A recent decision in the action Teyo Johnson v. Everyrealm, Inc., et al. before the Southern District of New York demonstrates that broad protections victims are afforded under the Ending Forced Arbitration of Sexual Assault and Sexual Harassment Act ("EFAA"). The EFAA makes a pre-dispute arbitration agreement invalid and unenforceable in connection with a case that relates to sexual harassment or assault. In Everyrealm, the plaintiff asserted claims for: (1) race discrimination; (2) pay discrimination; (3) sexual harassment, hostile work environment, and discrimination on the basis of gender, race, and ethnicity; (4) aiding and abetting; (5) whistleblower retaliation; and (6) common-law intentional infliction of emotional distress.
The defendants in Everyrealm filed a motion to compel arbitration of claims they asserted were not related to the sexual harassment at issue. In other words, the defendants wanted the court to mandate private arbitration for claims they asserted were unrelated to sexual harassment while claims related to the sexual harassment proceeded in federal court. After conducting an analysis of the statutory text of the EFAA, the Everyrealm court rejected the defendants' position and found that Congress intended the EFAA's invalidation of pre-dispute arbitration agreements to apply to an entire case related to sexual harassment or assault rather than individually to claims asserted by a plaintiff. As a result, the court denied defendants' motion to compel arbitration after finding that the plaintiff had made out a claim for sexual harassment in violation of the New York City Human Rights Law, thereby making his case a "sexual harassment dispute." As such, the plaintiff can now pursue all of his claims in federal court.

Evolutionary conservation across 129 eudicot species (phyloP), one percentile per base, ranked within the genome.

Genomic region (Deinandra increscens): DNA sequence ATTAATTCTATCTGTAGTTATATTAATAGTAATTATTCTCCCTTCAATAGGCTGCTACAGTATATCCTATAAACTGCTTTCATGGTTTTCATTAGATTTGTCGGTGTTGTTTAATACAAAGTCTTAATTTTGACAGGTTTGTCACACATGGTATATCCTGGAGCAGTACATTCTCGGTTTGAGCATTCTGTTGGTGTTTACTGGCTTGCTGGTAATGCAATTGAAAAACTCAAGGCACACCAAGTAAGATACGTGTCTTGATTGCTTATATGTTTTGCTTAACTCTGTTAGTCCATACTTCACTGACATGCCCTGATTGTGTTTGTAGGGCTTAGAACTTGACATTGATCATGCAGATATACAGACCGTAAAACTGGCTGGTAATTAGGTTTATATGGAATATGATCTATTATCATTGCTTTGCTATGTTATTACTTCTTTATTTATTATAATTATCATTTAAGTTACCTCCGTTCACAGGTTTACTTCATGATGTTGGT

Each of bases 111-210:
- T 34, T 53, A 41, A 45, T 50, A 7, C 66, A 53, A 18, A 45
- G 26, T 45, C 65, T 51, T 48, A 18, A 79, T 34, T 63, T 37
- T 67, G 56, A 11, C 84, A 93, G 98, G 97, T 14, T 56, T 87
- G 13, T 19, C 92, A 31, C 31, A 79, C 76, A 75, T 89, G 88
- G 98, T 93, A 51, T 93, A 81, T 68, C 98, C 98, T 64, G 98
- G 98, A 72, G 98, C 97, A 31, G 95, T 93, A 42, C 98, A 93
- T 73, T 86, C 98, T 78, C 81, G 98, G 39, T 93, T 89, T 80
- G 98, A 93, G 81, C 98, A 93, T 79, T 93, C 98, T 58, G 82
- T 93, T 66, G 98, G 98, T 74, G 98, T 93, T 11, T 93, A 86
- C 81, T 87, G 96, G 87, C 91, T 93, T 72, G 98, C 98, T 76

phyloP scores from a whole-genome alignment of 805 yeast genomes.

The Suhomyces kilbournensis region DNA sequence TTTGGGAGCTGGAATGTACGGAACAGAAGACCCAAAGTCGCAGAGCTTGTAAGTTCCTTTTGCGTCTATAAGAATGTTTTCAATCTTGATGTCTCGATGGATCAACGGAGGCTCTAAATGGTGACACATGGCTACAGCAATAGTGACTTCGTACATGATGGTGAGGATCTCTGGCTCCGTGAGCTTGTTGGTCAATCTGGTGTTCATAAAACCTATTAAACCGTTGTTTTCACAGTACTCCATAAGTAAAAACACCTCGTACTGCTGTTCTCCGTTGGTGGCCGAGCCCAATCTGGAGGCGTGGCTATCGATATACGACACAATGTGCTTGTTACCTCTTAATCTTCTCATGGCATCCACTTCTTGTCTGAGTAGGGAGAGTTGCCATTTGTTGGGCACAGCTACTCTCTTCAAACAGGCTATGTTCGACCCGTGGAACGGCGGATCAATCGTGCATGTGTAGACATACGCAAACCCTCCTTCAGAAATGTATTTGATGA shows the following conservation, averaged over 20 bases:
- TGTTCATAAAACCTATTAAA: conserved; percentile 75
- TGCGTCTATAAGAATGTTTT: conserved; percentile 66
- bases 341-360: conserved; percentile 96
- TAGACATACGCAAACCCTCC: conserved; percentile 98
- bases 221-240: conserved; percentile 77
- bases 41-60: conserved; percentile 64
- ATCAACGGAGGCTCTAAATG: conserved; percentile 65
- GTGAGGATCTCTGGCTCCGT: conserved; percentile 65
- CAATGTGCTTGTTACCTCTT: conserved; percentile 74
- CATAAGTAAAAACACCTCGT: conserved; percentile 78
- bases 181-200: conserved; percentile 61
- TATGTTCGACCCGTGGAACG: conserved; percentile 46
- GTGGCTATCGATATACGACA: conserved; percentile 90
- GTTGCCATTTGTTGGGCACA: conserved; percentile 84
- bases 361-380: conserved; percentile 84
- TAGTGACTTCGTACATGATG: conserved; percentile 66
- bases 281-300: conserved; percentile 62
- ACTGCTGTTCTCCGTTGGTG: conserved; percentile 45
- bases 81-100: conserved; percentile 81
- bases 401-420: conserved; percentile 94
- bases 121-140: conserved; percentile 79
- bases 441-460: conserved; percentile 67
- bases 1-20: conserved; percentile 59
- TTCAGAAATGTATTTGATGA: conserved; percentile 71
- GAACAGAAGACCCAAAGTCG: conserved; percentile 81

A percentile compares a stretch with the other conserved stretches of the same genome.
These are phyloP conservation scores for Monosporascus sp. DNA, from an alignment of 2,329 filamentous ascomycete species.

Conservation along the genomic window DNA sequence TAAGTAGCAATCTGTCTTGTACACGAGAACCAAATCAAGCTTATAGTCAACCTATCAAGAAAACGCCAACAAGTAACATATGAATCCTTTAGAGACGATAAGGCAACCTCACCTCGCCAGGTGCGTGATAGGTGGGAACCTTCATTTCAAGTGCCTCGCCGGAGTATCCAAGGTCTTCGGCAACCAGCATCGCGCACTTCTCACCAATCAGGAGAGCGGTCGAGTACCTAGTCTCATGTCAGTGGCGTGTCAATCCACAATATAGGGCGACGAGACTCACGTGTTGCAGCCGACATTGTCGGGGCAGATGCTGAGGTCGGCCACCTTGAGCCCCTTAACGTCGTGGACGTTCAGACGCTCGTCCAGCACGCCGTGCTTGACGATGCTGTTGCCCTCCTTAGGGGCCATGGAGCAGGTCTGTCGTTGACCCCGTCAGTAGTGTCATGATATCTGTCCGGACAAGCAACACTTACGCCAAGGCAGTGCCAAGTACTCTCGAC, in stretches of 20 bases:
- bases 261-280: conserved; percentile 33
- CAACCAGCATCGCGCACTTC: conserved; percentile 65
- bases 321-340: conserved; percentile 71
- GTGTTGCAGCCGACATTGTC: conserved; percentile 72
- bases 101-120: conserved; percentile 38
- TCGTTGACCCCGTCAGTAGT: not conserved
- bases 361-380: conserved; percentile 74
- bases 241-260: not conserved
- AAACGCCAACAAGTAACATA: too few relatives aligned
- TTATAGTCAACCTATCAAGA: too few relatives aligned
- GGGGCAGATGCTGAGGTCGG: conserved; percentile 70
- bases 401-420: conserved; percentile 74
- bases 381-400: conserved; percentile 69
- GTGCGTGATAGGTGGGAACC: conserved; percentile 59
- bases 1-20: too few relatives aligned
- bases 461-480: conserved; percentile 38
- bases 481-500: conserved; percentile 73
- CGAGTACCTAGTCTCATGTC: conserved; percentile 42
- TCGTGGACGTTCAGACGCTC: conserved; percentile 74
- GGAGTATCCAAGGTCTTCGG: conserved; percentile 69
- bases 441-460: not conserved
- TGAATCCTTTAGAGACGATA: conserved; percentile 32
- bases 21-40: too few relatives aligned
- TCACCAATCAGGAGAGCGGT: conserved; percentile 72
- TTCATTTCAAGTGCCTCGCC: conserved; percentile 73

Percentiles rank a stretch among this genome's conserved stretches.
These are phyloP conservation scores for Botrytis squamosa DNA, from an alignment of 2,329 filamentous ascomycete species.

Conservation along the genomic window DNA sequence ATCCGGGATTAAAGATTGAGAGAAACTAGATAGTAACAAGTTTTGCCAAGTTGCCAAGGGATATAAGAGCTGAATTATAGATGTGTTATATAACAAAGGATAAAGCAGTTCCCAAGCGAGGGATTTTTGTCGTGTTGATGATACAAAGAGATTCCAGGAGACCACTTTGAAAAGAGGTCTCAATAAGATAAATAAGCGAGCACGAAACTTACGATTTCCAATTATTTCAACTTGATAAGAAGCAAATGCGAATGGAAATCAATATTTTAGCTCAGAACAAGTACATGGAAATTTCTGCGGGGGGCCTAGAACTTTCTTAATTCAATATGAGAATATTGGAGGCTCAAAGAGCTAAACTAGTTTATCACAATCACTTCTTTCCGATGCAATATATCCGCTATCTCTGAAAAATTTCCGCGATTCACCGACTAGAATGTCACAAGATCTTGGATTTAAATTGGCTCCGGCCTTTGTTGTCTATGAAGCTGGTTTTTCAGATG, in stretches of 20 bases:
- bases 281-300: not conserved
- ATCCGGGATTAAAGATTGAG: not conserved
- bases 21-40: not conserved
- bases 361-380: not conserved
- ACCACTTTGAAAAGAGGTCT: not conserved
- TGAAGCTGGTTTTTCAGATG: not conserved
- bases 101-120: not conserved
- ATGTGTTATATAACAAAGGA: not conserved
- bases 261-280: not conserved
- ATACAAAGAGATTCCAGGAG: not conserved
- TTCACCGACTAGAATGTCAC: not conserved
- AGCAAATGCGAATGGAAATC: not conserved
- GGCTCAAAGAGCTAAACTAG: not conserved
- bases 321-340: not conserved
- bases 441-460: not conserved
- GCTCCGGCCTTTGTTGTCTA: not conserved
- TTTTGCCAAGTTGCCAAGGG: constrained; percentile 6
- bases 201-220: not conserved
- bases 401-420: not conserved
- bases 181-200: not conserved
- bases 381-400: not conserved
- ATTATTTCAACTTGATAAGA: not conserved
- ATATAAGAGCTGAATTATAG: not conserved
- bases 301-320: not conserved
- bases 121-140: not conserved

The Everyrealm decision is important win for plaintiffs. Generally, it is preferrable for a plaintiff to have a case heard in open court rather than private arbitration. Also, having a case in a public forum may provide additional motivation for an employer to change discriminatory practices and/or to implement or adopt policies and procedures aimed at preventing discrimination and providing an equitable workplace for all employees. Further, it is often more practical for a plaintiff to have all claims against his or her employer addressed in a single proceeding rather than having to litigate related claims in separate forums.
If you have been subject to a hostile work environment or other discrimination at work, it is important to contact an attorney as soon as possible to understand your rights and whether you can pursue any claims.
The content of this article is intended to provide a general guide to the subject matter. Specialist advice should be sought about your specific circumstances.